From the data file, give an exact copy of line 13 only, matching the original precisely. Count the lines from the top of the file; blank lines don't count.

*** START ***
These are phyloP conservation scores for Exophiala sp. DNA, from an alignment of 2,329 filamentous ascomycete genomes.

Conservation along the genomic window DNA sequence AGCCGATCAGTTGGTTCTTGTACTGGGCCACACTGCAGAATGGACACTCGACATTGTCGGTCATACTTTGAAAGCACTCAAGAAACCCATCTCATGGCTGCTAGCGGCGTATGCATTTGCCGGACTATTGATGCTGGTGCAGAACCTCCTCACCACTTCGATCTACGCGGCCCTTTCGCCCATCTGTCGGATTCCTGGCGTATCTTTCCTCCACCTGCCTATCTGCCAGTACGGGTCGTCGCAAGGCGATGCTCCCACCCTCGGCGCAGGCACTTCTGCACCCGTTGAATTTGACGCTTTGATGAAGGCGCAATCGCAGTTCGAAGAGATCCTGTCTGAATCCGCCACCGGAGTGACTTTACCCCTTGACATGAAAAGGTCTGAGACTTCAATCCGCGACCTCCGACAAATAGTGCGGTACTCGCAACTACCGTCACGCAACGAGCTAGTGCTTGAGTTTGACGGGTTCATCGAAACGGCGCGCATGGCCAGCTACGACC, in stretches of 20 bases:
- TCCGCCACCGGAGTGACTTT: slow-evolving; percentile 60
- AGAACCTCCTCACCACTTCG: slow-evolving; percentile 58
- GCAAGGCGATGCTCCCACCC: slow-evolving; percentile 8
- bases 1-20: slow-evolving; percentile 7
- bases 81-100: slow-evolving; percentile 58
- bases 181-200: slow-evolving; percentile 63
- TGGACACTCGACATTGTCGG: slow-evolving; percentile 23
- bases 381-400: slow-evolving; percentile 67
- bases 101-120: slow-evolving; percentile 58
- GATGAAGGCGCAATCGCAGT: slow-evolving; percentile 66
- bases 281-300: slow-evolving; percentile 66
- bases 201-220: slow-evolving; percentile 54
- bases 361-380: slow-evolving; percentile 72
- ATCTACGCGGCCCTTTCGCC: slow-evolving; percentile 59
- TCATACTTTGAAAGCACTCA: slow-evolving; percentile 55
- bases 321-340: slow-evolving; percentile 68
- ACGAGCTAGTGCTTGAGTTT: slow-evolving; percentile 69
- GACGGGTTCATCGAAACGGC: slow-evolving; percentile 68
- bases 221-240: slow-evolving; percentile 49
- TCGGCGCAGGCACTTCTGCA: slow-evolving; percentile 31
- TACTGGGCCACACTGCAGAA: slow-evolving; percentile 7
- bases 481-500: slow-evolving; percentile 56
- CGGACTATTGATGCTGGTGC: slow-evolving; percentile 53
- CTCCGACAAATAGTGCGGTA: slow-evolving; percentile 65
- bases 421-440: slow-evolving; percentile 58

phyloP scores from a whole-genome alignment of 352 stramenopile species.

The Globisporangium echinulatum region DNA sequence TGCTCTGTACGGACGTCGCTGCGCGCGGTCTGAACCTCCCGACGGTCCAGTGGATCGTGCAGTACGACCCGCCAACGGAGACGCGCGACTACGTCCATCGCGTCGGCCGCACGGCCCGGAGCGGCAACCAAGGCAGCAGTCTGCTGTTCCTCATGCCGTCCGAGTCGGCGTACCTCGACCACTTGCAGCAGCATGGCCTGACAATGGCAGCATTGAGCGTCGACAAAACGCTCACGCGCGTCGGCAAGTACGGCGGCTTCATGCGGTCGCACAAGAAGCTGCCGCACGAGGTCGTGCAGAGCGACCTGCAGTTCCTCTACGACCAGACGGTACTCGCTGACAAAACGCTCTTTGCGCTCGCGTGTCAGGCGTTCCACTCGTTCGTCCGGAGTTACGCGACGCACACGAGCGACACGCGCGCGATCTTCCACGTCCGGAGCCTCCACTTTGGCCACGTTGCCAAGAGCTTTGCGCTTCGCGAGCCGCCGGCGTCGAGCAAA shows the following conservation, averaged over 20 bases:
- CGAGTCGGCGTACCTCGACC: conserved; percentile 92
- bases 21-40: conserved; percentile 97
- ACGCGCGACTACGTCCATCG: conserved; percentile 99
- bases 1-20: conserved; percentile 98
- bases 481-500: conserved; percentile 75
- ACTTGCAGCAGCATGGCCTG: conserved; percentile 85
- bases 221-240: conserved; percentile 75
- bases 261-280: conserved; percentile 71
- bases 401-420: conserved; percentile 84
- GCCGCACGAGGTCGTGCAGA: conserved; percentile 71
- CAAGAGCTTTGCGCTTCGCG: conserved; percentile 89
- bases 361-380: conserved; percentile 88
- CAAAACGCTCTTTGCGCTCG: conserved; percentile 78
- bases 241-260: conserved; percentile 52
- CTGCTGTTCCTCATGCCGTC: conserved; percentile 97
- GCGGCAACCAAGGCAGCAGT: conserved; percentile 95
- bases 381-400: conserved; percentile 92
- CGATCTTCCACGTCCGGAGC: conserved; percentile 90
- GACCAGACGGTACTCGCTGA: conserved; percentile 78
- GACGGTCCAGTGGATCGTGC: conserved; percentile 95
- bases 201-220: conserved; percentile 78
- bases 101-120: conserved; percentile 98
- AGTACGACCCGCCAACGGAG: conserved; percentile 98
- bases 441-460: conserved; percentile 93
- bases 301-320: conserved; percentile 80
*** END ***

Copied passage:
- bases 281-300: slow-evolving; percentile 66